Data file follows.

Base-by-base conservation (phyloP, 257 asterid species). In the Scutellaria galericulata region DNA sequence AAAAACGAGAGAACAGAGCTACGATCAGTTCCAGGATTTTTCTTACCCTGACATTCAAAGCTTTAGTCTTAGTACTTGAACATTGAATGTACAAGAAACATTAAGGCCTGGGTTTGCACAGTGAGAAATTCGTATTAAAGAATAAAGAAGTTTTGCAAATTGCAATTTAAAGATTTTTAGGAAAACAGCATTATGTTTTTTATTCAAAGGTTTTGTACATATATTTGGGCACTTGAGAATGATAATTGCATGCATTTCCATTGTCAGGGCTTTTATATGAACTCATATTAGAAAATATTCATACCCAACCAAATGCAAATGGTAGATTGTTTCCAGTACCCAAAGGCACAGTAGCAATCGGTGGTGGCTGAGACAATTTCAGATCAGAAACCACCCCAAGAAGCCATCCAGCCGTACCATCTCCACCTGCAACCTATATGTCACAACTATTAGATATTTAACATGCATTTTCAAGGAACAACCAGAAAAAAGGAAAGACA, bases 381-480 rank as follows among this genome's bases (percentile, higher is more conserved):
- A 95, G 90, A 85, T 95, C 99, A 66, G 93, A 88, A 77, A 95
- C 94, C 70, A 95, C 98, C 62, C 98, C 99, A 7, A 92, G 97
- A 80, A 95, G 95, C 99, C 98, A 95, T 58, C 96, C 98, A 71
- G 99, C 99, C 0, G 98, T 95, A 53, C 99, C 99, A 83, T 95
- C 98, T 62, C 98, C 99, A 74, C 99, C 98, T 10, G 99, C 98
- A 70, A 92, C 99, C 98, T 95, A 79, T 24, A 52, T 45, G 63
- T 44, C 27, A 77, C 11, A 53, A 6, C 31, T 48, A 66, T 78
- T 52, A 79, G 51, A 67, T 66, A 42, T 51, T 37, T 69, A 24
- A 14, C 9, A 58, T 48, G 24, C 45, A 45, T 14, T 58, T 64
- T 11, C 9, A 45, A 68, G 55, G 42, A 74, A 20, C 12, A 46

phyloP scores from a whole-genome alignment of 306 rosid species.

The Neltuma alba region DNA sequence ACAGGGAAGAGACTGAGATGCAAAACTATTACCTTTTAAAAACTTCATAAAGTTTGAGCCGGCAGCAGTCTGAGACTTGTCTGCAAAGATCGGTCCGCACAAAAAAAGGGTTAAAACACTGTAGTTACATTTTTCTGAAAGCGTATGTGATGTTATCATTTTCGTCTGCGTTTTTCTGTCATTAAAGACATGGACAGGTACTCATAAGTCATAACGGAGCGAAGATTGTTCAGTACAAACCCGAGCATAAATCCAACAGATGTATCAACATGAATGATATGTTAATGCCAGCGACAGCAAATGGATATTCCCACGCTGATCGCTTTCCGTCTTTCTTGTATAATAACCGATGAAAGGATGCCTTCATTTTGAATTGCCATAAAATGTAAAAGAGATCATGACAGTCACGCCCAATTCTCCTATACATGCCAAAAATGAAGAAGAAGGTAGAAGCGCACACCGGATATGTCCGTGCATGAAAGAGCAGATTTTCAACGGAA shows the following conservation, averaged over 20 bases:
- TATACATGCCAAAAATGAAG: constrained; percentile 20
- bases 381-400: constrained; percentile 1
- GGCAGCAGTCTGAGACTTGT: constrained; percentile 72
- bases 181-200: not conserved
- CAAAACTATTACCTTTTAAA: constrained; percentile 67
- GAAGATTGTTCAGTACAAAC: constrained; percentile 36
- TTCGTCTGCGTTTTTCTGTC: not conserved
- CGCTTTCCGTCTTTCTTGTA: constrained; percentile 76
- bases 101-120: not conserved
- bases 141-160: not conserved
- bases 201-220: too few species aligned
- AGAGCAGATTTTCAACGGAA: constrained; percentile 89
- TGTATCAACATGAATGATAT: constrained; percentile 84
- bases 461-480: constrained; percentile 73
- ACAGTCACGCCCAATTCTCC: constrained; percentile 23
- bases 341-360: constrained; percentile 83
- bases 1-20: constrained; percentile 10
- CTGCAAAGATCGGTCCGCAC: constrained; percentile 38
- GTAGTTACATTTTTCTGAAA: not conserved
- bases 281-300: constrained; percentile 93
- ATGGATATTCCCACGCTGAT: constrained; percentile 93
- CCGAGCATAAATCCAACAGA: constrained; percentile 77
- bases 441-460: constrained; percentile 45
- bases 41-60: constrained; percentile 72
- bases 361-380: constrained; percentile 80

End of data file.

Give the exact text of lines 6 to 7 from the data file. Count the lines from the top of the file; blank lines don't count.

- C 98, T 62, C 98, C 99, A 74, C 99, C 98, T 10, G 99, C 98
- A 70, A 92, C 99, C 98, T 95, A 79, T 24, A 52, T 45, G 63